Hurricane Hazel, 1954
Charlotte reporter Julian Scheer braves the wreckage in front of a burning house in Carolina Beach.
Hugh Morton. North Carolina Collection Photographic Archives, UNC Chapel Hill.
Early one October morning residents and vacationers along North Carolina's coast woke up to find a monster devouring their towns. Before it was over, 19 of them would be dead, hundreds injured, and thousands homeless.
Hurricane Hazel was one of the most destructive and enduring storms ever to hit North Carolina. It struck as a Category 4 during high tide and remained strong even over land. By the next day, Hazel had carved a path of destruction 2,000 miles long, from the Caribbean to Canada. Beaches were flattened. Cities were flooded. Home were washed out to sea.
Over 50 years later, survivors are still telling their stories.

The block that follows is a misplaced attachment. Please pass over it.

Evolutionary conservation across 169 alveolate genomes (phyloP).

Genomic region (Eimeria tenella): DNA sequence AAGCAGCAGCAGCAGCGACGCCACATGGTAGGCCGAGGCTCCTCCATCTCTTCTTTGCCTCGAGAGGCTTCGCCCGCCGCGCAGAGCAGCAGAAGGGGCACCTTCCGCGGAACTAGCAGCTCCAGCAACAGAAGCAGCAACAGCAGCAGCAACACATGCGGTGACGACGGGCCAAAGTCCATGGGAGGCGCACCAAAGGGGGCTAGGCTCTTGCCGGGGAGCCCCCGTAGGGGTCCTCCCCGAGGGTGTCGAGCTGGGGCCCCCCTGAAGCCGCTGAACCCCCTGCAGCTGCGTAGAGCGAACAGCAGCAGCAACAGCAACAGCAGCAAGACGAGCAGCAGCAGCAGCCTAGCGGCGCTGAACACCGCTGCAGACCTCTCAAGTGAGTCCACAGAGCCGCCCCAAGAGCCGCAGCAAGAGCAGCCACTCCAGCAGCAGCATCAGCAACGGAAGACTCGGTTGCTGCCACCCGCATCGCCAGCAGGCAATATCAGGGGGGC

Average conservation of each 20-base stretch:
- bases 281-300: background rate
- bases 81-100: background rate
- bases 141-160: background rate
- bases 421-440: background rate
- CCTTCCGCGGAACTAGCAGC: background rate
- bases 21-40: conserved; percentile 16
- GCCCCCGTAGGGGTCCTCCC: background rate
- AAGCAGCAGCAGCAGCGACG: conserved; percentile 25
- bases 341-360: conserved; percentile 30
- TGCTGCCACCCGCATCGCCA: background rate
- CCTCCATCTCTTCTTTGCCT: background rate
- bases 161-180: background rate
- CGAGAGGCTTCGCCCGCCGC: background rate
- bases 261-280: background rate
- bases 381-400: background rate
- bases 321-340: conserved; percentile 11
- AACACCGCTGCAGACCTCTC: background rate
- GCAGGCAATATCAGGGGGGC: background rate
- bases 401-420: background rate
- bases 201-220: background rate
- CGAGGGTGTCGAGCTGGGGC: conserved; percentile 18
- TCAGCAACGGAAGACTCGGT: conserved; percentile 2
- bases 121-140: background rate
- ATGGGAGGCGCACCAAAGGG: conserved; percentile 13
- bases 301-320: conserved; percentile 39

|NC Wind Speed:||
|NC Storm Surge:||
|October 05||Identified as a tropical storm east of Grenada in the Caribbean.|
|October 12||Makes landfall over Haiti as a Category Three hurricane.|
|October 15||Becomes a Category Four hurricane.|
|6:00 am||Myrtle Beach, SC, begins experiencing hurricane winds.|
|9:20 am||Eye makes landfall on the NC/SC border.|
|afternoon||Becomes extratropical over Virginia.|
|10:00 pm||Joins with a weak low pressure system over Buffalo, NY.|
|October 16||Causes flash flooding in Toronto, Canada.|
|October 18||Crosses the Arctic Circle and finally dies.|